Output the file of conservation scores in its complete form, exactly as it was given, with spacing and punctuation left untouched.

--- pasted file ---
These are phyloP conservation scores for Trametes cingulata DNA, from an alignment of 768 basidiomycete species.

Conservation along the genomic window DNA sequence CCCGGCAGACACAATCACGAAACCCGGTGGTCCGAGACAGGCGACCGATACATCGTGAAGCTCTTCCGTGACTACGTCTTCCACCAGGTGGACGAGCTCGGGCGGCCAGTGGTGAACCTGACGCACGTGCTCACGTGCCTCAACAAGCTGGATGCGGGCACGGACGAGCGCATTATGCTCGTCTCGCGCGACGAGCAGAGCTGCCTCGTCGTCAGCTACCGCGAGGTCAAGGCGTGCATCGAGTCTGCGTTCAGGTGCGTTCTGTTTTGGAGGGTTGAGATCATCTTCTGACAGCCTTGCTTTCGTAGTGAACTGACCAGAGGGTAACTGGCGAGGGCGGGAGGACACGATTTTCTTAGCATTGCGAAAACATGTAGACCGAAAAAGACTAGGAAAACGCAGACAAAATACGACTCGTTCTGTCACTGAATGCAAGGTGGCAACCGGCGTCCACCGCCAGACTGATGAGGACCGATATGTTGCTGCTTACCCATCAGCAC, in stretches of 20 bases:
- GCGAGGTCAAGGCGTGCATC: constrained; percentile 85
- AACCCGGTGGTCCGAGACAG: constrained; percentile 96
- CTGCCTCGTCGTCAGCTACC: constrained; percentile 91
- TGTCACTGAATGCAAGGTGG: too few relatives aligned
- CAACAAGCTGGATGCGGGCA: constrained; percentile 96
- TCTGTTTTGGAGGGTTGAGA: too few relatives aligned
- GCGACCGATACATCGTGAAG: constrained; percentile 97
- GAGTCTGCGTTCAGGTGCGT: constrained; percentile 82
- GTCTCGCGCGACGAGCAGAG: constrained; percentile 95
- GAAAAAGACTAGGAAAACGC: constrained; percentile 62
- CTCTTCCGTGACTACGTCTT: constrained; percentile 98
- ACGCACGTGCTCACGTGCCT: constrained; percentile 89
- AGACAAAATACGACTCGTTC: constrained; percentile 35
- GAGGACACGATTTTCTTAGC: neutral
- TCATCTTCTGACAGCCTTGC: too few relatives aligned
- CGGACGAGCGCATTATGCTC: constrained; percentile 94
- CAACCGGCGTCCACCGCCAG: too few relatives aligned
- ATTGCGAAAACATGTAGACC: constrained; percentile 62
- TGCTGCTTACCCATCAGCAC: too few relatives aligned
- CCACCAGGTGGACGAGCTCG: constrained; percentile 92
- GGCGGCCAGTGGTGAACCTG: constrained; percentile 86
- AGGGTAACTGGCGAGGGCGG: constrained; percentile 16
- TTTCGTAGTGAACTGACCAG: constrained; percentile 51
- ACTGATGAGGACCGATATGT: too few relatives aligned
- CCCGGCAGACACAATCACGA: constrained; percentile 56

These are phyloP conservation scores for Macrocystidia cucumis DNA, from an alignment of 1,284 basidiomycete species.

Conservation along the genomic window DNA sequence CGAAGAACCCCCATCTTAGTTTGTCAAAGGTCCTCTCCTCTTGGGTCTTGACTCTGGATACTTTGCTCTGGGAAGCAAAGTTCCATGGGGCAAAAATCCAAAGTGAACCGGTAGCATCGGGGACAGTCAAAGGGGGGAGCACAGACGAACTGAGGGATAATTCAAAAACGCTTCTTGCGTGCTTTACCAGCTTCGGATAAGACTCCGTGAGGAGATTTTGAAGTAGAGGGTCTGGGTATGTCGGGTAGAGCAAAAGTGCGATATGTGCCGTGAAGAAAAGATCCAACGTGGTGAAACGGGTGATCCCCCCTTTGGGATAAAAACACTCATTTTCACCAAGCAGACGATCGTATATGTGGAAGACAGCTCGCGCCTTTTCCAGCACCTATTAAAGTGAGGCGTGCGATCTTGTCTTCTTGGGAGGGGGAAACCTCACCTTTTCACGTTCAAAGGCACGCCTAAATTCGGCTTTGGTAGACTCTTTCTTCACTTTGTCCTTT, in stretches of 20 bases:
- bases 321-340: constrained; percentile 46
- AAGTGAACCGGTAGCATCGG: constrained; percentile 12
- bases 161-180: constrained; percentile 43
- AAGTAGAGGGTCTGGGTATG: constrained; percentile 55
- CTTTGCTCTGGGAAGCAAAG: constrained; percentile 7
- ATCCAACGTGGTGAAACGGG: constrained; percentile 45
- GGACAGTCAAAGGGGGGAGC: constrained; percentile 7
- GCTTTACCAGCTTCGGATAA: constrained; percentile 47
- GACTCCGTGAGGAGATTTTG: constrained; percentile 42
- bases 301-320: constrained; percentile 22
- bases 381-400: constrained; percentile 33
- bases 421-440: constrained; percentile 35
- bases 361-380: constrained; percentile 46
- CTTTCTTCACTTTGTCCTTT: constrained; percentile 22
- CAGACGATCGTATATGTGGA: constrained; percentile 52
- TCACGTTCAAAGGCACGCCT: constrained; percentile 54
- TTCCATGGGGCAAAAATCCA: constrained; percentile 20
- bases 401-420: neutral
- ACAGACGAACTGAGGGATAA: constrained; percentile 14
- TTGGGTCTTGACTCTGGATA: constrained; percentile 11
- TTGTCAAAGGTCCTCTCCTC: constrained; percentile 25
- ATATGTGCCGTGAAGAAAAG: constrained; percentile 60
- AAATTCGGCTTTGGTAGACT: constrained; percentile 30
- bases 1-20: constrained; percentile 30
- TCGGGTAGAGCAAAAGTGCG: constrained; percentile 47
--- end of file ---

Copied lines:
These are phyloP conservation scores for Trametes cingulata DNA, from an alignment of 768 basidiomycete species.

Conservation along the genomic window DNA sequence CCCGGCAGACACAATCACGAAACCCGGTGGTCCGAGACAGGCGACCGATACATCGTGAAGCTCTTCCGTGACTACGTCTTCCACCAGGTGGACGAGCTCGGGCGGCCAGTGGTGAACCTGACGCACGTGCTCACGTGCCTCAACAAGCTGGATGCGGGCACGGACGAGCGCATTATGCTCGTCTCGCGCGACGAGCAGAGCTGCCTCGTCGTCAGCTACCGCGAGGTCAAGGCGTGCATCGAGTCTGCGTTCAGGTGCGTTCTGTTTTGGAGGGTTGAGATCATCTTCTGACAGCCTTGCTTTCGTAGTGAACTGACCAGAGGGTAACTGGCGAGGGCGGGAGGACACGATTTTCTTAGCATTGCGAAAACATGTAGACCGAAAAAGACTAGGAAAACGCAGACAAAATACGACTCGTTCTGTCACTGAATGCAAGGTGGCAACCGGCGTCCACCGCCAGACTGATGAGGACCGATATGTTGCTGCTTACCCATCAGCAC, in stretches of 20 bases:
- GCGAGGTCAAGGCGTGCATC: constrained; percentile 85
- AACCCGGTGGTCCGAGACAG: constrained; percentile 96
- CTGCCTCGTCGTCAGCTACC: constrained; percentile 91
- TGTCACTGAATGCAAGGTGG: too few relatives aligned
- CAACAAGCTGGATGCGGGCA: constrained; percentile 96
- TCTGTTTTGGAGGGTTGAGA: too few relatives aligned
- GCGACCGATACATCGTGAAG: constrained; percentile 97
- GAGTCTGCGTTCAGGTGCGT: constrained; percentile 82
- GTCTCGCGCGACGAGCAGAG: constrained; percentile 95
- GAAAAAGACTAGGAAAACGC: constrained; percentile 62
- CTCTTCCGTGACTACGTCTT: constrained; percentile 98
- ACGCACGTGCTCACGTGCCT: constrained; percentile 89
- AGACAAAATACGACTCGTTC: constrained; percentile 35
- GAGGACACGATTTTCTTAGC: neutral
- TCATCTTCTGACAGCCTTGC: too few relatives aligned
- CGGACGAGCGCATTATGCTC: constrained; percentile 94
- CAACCGGCGTCCACCGCCAG: too few relatives aligned
- ATTGCGAAAACATGTAGACC: constrained; percentile 62
- TGCTGCTTACCCATCAGCAC: too few relatives aligned
- CCACCAGGTGGACGAGCTCG: constrained; percentile 92
- GGCGGCCAGTGGTGAACCTG: constrained; percentile 86
- AGGGTAACTGGCGAGGGCGG: constrained; percentile 16
- TTTCGTAGTGAACTGACCAG: constrained; percentile 51
- ACTGATGAGGACCGATATGT: too few relatives aligned
- CCCGGCAGACACAATCACGA: constrained; percentile 56

These are phyloP conservation scores for Macrocystidia cucumis DNA, from an alignment of 1,284 basidiomycete species.

Conservation along the genomic window DNA sequence CGAAGAACCCCCATCTTAGTTTGTCAAAGGTCCTCTCCTCTTGGGTCTTGACTCTGGATACTTTGCTCTGGGAAGCAAAGTTCCATGGGGCAAAAATCCAAAGTGAACCGGTAGCATCGGGGACAGTCAAAGGGGGGAGCACAGACGAACTGAGGGATAATTCAAAAACGCTTCTTGCGTGCTTTACCAGCTTCGGATAAGACTCCGTGAGGAGATTTTGAAGTAGAGGGTCTGGGTATGTCGGGTAGAGCAAAAGTGCGATATGTGCCGTGAAGAAAAGATCCAACGTGGTGAAACGGGTGATCCCCCCTTTGGGATAAAAACACTCATTTTCACCAAGCAGACGATCGTATATGTGGAAGACAGCTCGCGCCTTTTCCAGCACCTATTAAAGTGAGGCGTGCGATCTTGTCTTCTTGGGAGGGGGAAACCTCACCTTTTCACGTTCAAAGGCACGCCTAAATTCGGCTTTGGTAGACTCTTTCTTCACTTTGTCCTTT, in stretches of 20 bases:
- bases 321-340: constrained; percentile 46
- AAGTGAACCGGTAGCATCGG: constrained; percentile 12
- bases 161-180: constrained; percentile 43
- AAGTAGAGGGTCTGGGTATG: constrained; percentile 55
- CTTTGCTCTGGGAAGCAAAG: constrained; percentile 7
- ATCCAACGTGGTGAAACGGG: constrained; percentile 45
- GGACAGTCAAAGGGGGGAGC: constrained; percentile 7
- GCTTTACCAGCTTCGGATAA: constrained; percentile 47
- GACTCCGTGAGGAGATTTTG: constrained; percentile 42
- bases 301-320: constrained; percentile 22
- bases 381-400: constrained; percentile 33
- bases 421-440: constrained; percentile 35
- bases 361-380: constrained; percentile 46
- CTTTCTTCACTTTGTCCTTT: constrained; percentile 22
- CAGACGATCGTATATGTGGA: constrained; percentile 52
- TCACGTTCAAAGGCACGCCT: constrained; percentile 54
- TTCCATGGGGCAAAAATCCA: constrained; percentile 20
- bases 401-420: neutral
- ACAGACGAACTGAGGGATAA: constrained; percentile 14
- TTGGGTCTTGACTCTGGATA: constrained; percentile 11
- TTGTCAAAGGTCCTCTCCTC: constrained; percentile 25
- ATATGTGCCGTGAAGAAAAG: constrained; percentile 60
- AAATTCGGCTTTGGTAGACT: constrained; percentile 30
- bases 1-20: constrained; percentile 30
- TCGGGTAGAGCAAAAGTGCG: constrained; percentile 47